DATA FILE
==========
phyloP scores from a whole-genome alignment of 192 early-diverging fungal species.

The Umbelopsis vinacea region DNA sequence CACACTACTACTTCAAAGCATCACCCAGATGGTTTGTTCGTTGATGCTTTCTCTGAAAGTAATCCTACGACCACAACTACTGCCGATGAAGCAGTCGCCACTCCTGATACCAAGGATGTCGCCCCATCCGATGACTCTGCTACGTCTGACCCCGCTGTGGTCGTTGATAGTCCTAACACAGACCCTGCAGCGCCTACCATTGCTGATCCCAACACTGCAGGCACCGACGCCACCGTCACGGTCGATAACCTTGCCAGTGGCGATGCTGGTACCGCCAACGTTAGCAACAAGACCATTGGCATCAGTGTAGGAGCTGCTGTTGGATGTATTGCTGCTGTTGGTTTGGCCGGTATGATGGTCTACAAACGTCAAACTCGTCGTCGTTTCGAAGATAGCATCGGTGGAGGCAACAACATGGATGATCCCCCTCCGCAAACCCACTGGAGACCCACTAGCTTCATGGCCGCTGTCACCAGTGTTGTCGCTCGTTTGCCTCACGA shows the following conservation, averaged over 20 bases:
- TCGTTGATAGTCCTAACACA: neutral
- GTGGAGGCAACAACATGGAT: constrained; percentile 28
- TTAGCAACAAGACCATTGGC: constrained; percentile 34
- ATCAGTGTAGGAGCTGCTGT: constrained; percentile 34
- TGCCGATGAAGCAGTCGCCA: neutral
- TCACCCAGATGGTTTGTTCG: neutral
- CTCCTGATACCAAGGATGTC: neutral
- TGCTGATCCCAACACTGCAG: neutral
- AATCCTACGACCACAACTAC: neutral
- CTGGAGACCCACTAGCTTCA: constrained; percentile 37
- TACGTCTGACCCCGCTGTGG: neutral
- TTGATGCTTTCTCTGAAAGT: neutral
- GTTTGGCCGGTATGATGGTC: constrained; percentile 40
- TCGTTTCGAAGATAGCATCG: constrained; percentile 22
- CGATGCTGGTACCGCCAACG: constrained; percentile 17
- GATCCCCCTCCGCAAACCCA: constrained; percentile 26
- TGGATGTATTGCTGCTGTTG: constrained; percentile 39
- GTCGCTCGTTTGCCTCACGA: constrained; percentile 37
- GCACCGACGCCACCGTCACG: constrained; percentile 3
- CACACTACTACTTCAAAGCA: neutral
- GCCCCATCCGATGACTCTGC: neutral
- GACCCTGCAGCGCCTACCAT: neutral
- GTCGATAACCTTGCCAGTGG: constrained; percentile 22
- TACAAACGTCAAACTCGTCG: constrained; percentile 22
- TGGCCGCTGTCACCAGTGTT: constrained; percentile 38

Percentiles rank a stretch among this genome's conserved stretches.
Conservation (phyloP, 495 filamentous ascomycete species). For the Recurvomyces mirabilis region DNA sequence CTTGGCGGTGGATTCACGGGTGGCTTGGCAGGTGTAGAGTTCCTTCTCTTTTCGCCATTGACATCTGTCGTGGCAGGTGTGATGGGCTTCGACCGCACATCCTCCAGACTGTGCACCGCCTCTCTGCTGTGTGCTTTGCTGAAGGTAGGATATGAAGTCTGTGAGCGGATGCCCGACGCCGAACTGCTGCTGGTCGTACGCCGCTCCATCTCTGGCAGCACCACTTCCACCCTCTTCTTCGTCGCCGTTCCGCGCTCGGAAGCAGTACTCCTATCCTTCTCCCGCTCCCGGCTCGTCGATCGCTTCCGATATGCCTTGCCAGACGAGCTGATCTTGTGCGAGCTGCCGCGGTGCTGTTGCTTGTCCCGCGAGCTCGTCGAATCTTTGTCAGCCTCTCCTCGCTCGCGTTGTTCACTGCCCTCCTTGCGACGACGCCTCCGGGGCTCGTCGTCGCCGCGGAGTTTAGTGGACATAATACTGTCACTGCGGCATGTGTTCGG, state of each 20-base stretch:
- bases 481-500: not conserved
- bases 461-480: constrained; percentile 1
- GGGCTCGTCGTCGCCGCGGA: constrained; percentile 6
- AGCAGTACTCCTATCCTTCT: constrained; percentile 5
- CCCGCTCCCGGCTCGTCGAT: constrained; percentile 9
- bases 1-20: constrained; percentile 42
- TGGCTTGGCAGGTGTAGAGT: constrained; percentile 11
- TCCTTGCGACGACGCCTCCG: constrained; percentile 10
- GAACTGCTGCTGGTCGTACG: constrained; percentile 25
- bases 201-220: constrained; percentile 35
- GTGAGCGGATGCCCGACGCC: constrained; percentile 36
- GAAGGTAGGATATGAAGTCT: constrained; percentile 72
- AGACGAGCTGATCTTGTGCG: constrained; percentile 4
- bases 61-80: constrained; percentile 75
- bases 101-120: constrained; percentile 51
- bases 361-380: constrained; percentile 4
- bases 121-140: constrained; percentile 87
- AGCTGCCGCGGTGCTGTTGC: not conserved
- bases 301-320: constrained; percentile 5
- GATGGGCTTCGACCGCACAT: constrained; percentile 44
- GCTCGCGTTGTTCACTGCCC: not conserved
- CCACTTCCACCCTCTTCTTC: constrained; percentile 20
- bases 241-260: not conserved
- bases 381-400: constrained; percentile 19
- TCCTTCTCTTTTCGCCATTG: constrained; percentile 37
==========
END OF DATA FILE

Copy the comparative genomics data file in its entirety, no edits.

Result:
phyloP scores from a whole-genome alignment of 192 early-diverging fungal species.

The Umbelopsis vinacea region DNA sequence CACACTACTACTTCAAAGCATCACCCAGATGGTTTGTTCGTTGATGCTTTCTCTGAAAGTAATCCTACGACCACAACTACTGCCGATGAAGCAGTCGCCACTCCTGATACCAAGGATGTCGCCCCATCCGATGACTCTGCTACGTCTGACCCCGCTGTGGTCGTTGATAGTCCTAACACAGACCCTGCAGCGCCTACCATTGCTGATCCCAACACTGCAGGCACCGACGCCACCGTCACGGTCGATAACCTTGCCAGTGGCGATGCTGGTACCGCCAACGTTAGCAACAAGACCATTGGCATCAGTGTAGGAGCTGCTGTTGGATGTATTGCTGCTGTTGGTTTGGCCGGTATGATGGTCTACAAACGTCAAACTCGTCGTCGTTTCGAAGATAGCATCGGTGGAGGCAACAACATGGATGATCCCCCTCCGCAAACCCACTGGAGACCCACTAGCTTCATGGCCGCTGTCACCAGTGTTGTCGCTCGTTTGCCTCACGA shows the following conservation, averaged over 20 bases:
- TCGTTGATAGTCCTAACACA: neutral
- GTGGAGGCAACAACATGGAT: constrained; percentile 28
- TTAGCAACAAGACCATTGGC: constrained; percentile 34
- ATCAGTGTAGGAGCTGCTGT: constrained; percentile 34
- TGCCGATGAAGCAGTCGCCA: neutral
- TCACCCAGATGGTTTGTTCG: neutral
- CTCCTGATACCAAGGATGTC: neutral
- TGCTGATCCCAACACTGCAG: neutral
- AATCCTACGACCACAACTAC: neutral
- CTGGAGACCCACTAGCTTCA: constrained; percentile 37
- TACGTCTGACCCCGCTGTGG: neutral
- TTGATGCTTTCTCTGAAAGT: neutral
- GTTTGGCCGGTATGATGGTC: constrained; percentile 40
- TCGTTTCGAAGATAGCATCG: constrained; percentile 22
- CGATGCTGGTACCGCCAACG: constrained; percentile 17
- GATCCCCCTCCGCAAACCCA: constrained; percentile 26
- TGGATGTATTGCTGCTGTTG: constrained; percentile 39
- GTCGCTCGTTTGCCTCACGA: constrained; percentile 37
- GCACCGACGCCACCGTCACG: constrained; percentile 3
- CACACTACTACTTCAAAGCA: neutral
- GCCCCATCCGATGACTCTGC: neutral
- GACCCTGCAGCGCCTACCAT: neutral
- GTCGATAACCTTGCCAGTGG: constrained; percentile 22
- TACAAACGTCAAACTCGTCG: constrained; percentile 22
- TGGCCGCTGTCACCAGTGTT: constrained; percentile 38

Percentiles rank a stretch among this genome's conserved stretches.
Conservation (phyloP, 495 filamentous ascomycete species). For the Recurvomyces mirabilis region DNA sequence CTTGGCGGTGGATTCACGGGTGGCTTGGCAGGTGTAGAGTTCCTTCTCTTTTCGCCATTGACATCTGTCGTGGCAGGTGTGATGGGCTTCGACCGCACATCCTCCAGACTGTGCACCGCCTCTCTGCTGTGTGCTTTGCTGAAGGTAGGATATGAAGTCTGTGAGCGGATGCCCGACGCCGAACTGCTGCTGGTCGTACGCCGCTCCATCTCTGGCAGCACCACTTCCACCCTCTTCTTCGTCGCCGTTCCGCGCTCGGAAGCAGTACTCCTATCCTTCTCCCGCTCCCGGCTCGTCGATCGCTTCCGATATGCCTTGCCAGACGAGCTGATCTTGTGCGAGCTGCCGCGGTGCTGTTGCTTGTCCCGCGAGCTCGTCGAATCTTTGTCAGCCTCTCCTCGCTCGCGTTGTTCACTGCCCTCCTTGCGACGACGCCTCCGGGGCTCGTCGTCGCCGCGGAGTTTAGTGGACATAATACTGTCACTGCGGCATGTGTTCGG, state of each 20-base stretch:
- bases 481-500: not conserved
- bases 461-480: constrained; percentile 1
- GGGCTCGTCGTCGCCGCGGA: constrained; percentile 6
- AGCAGTACTCCTATCCTTCT: constrained; percentile 5
- CCCGCTCCCGGCTCGTCGAT: constrained; percentile 9
- bases 1-20: constrained; percentile 42
- TGGCTTGGCAGGTGTAGAGT: constrained; percentile 11
- TCCTTGCGACGACGCCTCCG: constrained; percentile 10
- GAACTGCTGCTGGTCGTACG: constrained; percentile 25
- bases 201-220: constrained; percentile 35
- GTGAGCGGATGCCCGACGCC: constrained; percentile 36
- GAAGGTAGGATATGAAGTCT: constrained; percentile 72
- AGACGAGCTGATCTTGTGCG: constrained; percentile 4
- bases 61-80: constrained; percentile 75
- bases 101-120: constrained; percentile 51
- bases 361-380: constrained; percentile 4
- bases 121-140: constrained; percentile 87
- AGCTGCCGCGGTGCTGTTGC: not conserved
- bases 301-320: constrained; percentile 5
- GATGGGCTTCGACCGCACAT: constrained; percentile 44
- GCTCGCGTTGTTCACTGCCC: not conserved
- CCACTTCCACCCTCTTCTTC: constrained; percentile 20
- bases 241-260: not conserved
- bases 381-400: constrained; percentile 19
- TCCTTCTCTTTTCGCCATTG: constrained; percentile 37